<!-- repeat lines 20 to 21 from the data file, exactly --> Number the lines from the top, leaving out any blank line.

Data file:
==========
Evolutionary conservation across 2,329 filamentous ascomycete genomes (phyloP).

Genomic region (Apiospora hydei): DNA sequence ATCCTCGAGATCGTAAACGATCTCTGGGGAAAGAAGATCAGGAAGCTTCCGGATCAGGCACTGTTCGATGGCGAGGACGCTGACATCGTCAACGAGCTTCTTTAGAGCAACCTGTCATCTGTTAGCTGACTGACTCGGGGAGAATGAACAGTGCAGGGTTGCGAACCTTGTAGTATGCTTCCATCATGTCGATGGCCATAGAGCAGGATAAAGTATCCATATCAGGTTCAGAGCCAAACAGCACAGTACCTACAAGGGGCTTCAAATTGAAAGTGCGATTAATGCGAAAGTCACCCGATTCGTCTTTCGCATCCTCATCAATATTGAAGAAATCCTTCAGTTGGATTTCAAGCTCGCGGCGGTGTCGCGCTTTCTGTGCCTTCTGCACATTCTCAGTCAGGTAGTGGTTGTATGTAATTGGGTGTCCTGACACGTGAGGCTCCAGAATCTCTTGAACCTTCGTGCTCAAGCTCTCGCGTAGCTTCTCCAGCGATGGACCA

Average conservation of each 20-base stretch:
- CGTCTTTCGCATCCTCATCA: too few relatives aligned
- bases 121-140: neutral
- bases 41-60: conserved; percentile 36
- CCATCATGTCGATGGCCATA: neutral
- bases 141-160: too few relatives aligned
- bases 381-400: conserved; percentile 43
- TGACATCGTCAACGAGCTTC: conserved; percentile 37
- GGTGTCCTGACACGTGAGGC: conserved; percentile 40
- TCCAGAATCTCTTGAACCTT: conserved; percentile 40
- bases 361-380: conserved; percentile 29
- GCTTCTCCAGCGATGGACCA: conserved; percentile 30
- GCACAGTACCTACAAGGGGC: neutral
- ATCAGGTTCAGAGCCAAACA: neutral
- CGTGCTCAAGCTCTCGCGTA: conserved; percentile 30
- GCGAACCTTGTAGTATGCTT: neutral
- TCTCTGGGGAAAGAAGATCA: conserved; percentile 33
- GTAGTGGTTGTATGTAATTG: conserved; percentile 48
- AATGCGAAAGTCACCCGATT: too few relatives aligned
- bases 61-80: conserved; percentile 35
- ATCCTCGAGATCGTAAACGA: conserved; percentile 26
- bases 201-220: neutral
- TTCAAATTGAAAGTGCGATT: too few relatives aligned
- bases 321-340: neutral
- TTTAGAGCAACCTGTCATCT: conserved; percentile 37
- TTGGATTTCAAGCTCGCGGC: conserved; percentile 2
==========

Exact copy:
- GTAGTGGTTGTATGTAATTG: conserved; percentile 48
- AATGCGAAAGTCACCCGATT: too few relatives aligned